Capitalism is happy to sell a bald-faced lie value system to achieve its means. On the one hand, salary is a good measure of worth, that’s why the CEO gets paid $13,000,000. On the other hand, it’s rude to tell others because in this case where it benefits us (the capitalist class) to hide your salary, we will temporarily adopt the values of another ethical system to achieve our means.

If you agree that you are a braggart for sharing your salary, that means you agree that people who make more money are worth more to society, or are better, or are more competent, or earn more money for a company, which according to David Graeber might in fact be the opposite of the truth. In Bullshit Jobs he extensively documents and argues how actual value to society is likely negatively correlated with salary. An easy example: average salary in New York for a teacher is $87,543. Meanwhile, an investment manager on average should expect $166,788. He goes on to show how many such jobs actually actively harm society.

It’s not like the people telling you are aware of this, there’s no grand conspiracy, this is just one of the many subtle tricks that in my opinion are an emergent and inevitable result of trying to build a society within a capitalist system. The only way you can justify a lot of this insanity is by bending your ethical systems to the breaking point.

So TLDR, saying “it’s not unethical to share your salary” isn’t enough though. Defeating the capitalist argument that it’s unethical to do so merely makes sharing your salary the equivalent to telling someone what color pants you wear tomorrow: an ethically neutral statement (probably? depends on the pants). Why is it actually ethical?

  1. Employees sharing their salaries with eachother reduces possibility of someone being underpaid for work. Example: the London engineers discovering the San Francisco engineers get paid 1.5x more despite similar costs of living because the company is exploiting arbitrarily set regional salary expectations.
  2. Sharing salaries with eachother increases general worker-level knowledge about the economics of the business, increasing possibility of noticing severe discrepancy between salaries and profits, which allows for a collective bargaining opportunity
  3. Being more open about your salary even with non-coworkers allows more transparency in general about your field, which increases leverage of others that may consider joining your company, or, those considering joining your field, such as students or people looking for a career change.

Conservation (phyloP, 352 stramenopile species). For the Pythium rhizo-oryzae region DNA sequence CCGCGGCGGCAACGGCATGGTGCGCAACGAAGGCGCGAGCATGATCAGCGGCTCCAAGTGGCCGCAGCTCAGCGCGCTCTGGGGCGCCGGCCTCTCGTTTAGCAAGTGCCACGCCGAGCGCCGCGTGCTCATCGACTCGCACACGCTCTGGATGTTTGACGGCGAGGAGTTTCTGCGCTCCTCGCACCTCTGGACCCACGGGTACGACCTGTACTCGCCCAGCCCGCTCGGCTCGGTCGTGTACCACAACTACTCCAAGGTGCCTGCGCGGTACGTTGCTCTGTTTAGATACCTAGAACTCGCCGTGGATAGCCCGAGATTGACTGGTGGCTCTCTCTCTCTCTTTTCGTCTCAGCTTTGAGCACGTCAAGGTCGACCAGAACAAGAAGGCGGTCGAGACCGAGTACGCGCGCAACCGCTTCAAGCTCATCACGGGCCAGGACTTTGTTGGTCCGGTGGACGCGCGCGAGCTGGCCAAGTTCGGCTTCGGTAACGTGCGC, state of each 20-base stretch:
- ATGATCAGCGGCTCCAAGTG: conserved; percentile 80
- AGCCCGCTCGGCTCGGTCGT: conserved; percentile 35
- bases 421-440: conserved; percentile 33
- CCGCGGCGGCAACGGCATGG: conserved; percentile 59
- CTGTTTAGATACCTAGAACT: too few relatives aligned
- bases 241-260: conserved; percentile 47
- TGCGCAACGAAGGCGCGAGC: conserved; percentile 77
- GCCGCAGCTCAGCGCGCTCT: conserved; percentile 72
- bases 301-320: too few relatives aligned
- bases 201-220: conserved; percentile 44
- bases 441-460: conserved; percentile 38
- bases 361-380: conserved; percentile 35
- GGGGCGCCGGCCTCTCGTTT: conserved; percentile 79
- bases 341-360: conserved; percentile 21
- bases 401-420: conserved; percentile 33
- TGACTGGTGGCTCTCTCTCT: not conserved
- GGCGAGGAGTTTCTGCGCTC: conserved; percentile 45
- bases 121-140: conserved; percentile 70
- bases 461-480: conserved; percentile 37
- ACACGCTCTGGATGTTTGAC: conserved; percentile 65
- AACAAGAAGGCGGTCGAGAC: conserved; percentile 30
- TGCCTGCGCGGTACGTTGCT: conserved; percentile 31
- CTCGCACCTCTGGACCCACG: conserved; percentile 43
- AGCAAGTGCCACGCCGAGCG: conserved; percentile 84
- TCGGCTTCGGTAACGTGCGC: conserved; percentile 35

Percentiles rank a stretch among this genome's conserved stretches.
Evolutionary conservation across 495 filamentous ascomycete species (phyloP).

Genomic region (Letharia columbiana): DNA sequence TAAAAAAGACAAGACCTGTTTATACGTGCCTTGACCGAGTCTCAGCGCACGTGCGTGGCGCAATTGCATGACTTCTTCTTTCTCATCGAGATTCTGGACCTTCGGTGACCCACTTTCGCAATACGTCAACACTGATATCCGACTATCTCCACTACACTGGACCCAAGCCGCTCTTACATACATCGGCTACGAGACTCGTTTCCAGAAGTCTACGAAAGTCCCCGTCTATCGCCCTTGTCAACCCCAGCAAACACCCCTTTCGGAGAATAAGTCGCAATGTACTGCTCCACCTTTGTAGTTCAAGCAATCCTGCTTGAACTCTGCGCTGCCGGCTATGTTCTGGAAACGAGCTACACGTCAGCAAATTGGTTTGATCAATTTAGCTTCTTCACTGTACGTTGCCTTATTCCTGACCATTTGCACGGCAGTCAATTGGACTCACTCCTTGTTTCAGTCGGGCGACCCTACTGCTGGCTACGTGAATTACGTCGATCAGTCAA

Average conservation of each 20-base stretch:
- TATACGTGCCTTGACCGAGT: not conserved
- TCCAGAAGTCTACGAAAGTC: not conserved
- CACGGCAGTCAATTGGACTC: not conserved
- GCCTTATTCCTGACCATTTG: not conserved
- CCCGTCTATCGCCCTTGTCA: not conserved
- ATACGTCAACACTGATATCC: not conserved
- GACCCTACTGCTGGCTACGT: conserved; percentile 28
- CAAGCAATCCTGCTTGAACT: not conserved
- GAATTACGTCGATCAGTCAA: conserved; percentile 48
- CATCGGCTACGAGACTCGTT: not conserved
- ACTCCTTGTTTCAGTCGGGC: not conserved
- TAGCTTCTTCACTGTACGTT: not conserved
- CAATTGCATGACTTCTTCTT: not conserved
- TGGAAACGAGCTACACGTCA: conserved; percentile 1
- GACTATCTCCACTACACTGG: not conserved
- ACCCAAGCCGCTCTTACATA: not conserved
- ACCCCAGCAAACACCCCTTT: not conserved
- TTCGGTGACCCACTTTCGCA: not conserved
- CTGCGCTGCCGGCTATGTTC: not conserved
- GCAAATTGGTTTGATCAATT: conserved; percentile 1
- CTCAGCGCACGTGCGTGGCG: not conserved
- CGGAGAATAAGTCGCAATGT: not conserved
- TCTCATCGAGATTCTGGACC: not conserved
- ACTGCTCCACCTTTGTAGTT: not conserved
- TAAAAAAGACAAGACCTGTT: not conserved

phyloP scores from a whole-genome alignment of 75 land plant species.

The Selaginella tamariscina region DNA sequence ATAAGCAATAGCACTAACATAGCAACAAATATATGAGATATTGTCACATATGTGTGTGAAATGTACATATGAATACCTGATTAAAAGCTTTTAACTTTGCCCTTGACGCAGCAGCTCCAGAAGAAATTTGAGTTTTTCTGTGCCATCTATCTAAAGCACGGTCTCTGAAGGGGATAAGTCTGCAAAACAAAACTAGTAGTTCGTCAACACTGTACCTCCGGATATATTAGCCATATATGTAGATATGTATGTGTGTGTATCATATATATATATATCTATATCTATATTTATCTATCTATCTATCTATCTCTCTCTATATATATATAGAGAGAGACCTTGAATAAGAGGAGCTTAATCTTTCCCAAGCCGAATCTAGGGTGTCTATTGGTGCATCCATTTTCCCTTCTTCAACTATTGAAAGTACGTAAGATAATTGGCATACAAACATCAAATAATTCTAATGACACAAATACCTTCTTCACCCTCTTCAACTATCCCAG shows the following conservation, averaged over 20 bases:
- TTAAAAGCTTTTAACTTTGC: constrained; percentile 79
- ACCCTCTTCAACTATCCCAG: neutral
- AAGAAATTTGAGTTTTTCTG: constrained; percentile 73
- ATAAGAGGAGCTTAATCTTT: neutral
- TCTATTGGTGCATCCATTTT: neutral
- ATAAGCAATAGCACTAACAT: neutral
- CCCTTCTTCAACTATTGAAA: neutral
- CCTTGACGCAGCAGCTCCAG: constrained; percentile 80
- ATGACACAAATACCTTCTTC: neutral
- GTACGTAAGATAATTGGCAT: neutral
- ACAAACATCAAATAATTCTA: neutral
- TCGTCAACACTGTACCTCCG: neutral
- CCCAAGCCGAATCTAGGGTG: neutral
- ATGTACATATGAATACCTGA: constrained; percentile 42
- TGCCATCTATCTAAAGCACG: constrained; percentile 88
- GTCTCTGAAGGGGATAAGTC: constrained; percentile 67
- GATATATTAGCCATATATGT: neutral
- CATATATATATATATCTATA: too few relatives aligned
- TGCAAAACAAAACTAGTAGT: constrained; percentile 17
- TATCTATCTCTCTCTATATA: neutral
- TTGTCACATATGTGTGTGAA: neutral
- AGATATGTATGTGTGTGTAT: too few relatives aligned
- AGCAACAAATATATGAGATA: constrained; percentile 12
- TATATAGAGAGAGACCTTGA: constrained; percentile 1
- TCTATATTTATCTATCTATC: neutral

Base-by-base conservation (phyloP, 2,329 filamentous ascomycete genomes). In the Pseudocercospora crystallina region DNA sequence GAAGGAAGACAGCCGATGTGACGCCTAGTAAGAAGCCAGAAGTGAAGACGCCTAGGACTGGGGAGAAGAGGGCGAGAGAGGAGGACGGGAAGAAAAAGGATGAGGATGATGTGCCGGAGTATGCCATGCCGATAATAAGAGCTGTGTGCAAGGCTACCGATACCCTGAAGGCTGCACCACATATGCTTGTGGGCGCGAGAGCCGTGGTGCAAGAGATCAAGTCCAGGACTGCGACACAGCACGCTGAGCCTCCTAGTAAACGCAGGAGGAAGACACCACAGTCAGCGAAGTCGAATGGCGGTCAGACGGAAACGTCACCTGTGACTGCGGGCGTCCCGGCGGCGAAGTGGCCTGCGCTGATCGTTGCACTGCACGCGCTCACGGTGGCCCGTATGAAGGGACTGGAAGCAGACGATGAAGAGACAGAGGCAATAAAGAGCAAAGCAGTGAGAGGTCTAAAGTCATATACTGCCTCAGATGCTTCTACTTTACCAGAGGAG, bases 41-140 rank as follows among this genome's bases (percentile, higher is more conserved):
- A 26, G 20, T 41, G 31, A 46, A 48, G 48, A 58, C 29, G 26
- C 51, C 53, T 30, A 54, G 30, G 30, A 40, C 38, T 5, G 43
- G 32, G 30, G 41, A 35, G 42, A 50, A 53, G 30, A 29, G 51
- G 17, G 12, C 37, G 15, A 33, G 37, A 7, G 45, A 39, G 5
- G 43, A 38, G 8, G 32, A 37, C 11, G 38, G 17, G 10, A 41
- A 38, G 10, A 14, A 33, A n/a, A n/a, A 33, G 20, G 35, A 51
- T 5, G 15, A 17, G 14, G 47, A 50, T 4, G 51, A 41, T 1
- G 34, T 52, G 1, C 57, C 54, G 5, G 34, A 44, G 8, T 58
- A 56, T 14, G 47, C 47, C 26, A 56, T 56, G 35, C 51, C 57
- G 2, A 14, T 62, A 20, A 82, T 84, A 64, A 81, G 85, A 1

4. Sharing salary could trigger a conversation about why it’s not unethical to do so, and push back in a small away against capitalism attempting to co-opt non-capitalist value systems for its own uses
  5. Increased information across jobs in general could help demonstrate the radically misaligned calculuations of labor value against salaries within our economies in general. Such as: teachers getting paid pennies while people who do essentialy nothing get paid $166,788.

When isn’t it good to share salary?

  1. When it’s a company asking. Never give up your leverage as a worker.
  2. When you’re doing it to hurt someone, or genuinely be a dick, or, attempt to utilize a capitalist value system of value-as-salary to make yourself appear superior to someone else

Hot take: even capitalists should stop engaging in this capitalist lie. Encourage people to share their salaries. Publish them!

Wait, but then where will the profits come from? If everyone knows everyone’s salary, if everyone can sit down with a spreadsheet and spend a night determining our exact profit margins, they’ll all demand a slice until there’s no profit margins at all!

Yes, they will, what you’re describing is a co-op, a business structure with a five-year survival rate of 90% in the USA. That sounds bad, right? No profits? Well…

Traditional businesses have a five-year survival rate of 3-5%. Public trust in credit unions, a form of banking co-op, stands at 60%, compared to 30%. Big banks have to spend millions on what are essentially capitalist psy-op marketing campaigns, credit card lines, all sorts of fun nonsense to convince people to join them instead of a credit union. A credit union can stay trim, efficient, and rest on the simple laurels of “we just aren’t that evil.” Wait, I’m slipping away from capitalist values here: remember, we don’t care about customer feelings, employee retention or happiness, the only thing that matters is revenue, and whether we get that by high customer retention through good service or by monopoly forcing them to have no other choices, both are equally ethical in a capitalist value system. So:

Worker coops have a 29% smaller chance of closure in Uruguay. In Italy, the 3 year survival rate of a worker co-op is 87%, compared to 48% for traditional businesses. France has them at 80-90% vs 66% for traditional.

Worker co-ops are more productive that conventional businesses. Damn, I can see some capitalist mouths drooling from here. Yup, “A 1995 study of worker cooperatives in the timber industry in Washington, USA found that ‘co-ops are more efficient than the principal conventional firms by between 6 and 14 percent, ‘” pdf link;